Phosphorus recovery, an urgent matter

Phosphorus is an essential element in the formation of vegetal and animal biomass. But whereas living organisms can use oxygen and nitrogen from the air for their processes, phosphorus is only available as a mineral, in the form of phosphate. The resources are limited – enough for some decades of use – and many of them are not situated in politically stable areas. Recovery is the only option available. And that is difficult, it will require much political, social and technological effort.

Phosphate fertiliser
Phosphate fertiliser

Europe is in a particularly difficult position. We do not have any phosphate resources on our continent, and import it in the form of the mineral, and in animal feed. The resources are situated in China, the US, Morocco and some other countries. The price of the mineral is uncontrollable. In 2008 for instance, it rose by 800%. Worse even, upon depletion of the mineral, i.e. when it is diluted to such an extent in the environment that we cannot produce any fertiliser from it any more, agricultural productivity will be reduced dramatically; and we will only be able to sustain food production for a substantially reduced number of people. In view of that, we can hardly understand that policy makers have only recently begun to pay attention to the problem of dwindling phosphate resources. The Netherlands, Germany and Belgium are among the countries that are most concerned. And Japan, in particular. Another country that has no phosphate reserves.

Laayoune town centre
Laayoune town centre, the former capital of Spanish Sahara, now Morocco, the main supplier of phosphate ore.

3 kg per capita per year
Each year, the world uses approximately 20 Mton phosphorus fertiliser. In Europe, that boils down to 3 kg P per capita per year. A large proportion of phosphate remains in the soil (and partly washes out to the sea), and ends up in manure through food and feed; another part disappears into sewage through detergents. Recovery of the maximum percentage of phosphorus by all available means would seem to be of the utmost importance. A problem being that often, phosphate is contaminated by heavy metals. In the Netherlands, Delft Technical University and TNO once developed a process for cadmium separation from the ore. The process has never been applied in practice, the rich countries bought the more expensive cadmium free ore, and the poor countries could not afford it. So pollution continued.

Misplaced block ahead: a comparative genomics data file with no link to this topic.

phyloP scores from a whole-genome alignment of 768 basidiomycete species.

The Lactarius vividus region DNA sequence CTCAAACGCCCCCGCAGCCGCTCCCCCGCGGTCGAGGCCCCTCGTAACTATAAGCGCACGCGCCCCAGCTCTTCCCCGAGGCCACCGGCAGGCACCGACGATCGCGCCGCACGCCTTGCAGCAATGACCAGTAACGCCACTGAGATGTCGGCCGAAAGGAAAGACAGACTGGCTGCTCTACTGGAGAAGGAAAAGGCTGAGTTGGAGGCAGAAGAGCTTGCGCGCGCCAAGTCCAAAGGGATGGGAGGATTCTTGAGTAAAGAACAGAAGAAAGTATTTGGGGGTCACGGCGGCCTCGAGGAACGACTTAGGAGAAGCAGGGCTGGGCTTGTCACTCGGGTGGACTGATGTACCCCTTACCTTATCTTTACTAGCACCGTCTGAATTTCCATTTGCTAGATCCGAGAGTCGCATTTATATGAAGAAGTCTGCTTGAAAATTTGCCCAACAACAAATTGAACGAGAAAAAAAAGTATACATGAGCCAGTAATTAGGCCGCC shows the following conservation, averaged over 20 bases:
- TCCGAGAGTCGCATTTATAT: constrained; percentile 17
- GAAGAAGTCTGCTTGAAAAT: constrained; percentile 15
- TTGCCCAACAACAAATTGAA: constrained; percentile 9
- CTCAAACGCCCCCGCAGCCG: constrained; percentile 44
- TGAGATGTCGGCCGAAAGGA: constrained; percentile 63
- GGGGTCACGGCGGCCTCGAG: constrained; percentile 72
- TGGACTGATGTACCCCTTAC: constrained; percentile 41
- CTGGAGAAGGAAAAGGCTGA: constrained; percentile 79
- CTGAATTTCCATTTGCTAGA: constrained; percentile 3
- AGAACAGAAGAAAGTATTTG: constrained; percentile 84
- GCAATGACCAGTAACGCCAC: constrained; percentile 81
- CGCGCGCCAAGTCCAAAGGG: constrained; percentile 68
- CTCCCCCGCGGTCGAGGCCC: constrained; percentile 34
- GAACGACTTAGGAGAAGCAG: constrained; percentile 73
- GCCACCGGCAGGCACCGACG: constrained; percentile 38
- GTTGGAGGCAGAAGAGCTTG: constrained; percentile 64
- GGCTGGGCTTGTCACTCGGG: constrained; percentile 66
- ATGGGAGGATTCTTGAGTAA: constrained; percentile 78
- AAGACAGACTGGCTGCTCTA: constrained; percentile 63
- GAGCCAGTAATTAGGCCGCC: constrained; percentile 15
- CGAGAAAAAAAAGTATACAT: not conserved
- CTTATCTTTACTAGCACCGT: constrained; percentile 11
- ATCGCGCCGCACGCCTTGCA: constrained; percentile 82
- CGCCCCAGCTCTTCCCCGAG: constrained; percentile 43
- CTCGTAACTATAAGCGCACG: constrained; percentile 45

Europe started a project for a more sustainable use of phosphate, and it would like to stimulate phosphorus recovery as much as possible. In March 2013 it organised a first conference, the main subject being to secure the phosphate needs of future generations. Europe will adapt its regulation for this goal, clearing the way for use of sewage sludge as a fertiliser. It would seem of the utmost importance to redesign as many processes as possible, like manure treatment, to the goal of phosphorus recovery. Or to use of phosphates as fertilisers.

There are several projects for phosphorus reclamation from sewage sludge through fermentation. The city of Amsterdam constructs a large pilot facility for production of struvite, a phosphate that can be used as a substitute for phosphate ore in fertiliser; and biogas and recovered fibres from toilet paper, to be used as an additive to asphalt in road construction, in order to prevent sagging. The plant will produce one thousand tons of struvite yearly. Soon, individual consumers will be allowed to use struvite in their gardens, forbidden at present. Another pathway includes incinerating the sludge and recovering phosphate from the ashes. That is what Thermphos in Vlissingen used to do, the only phosphorus plant in Europe. But that has been closed down; Europe will have to find a solution for it. (Sustainable Use of Phosphorus)

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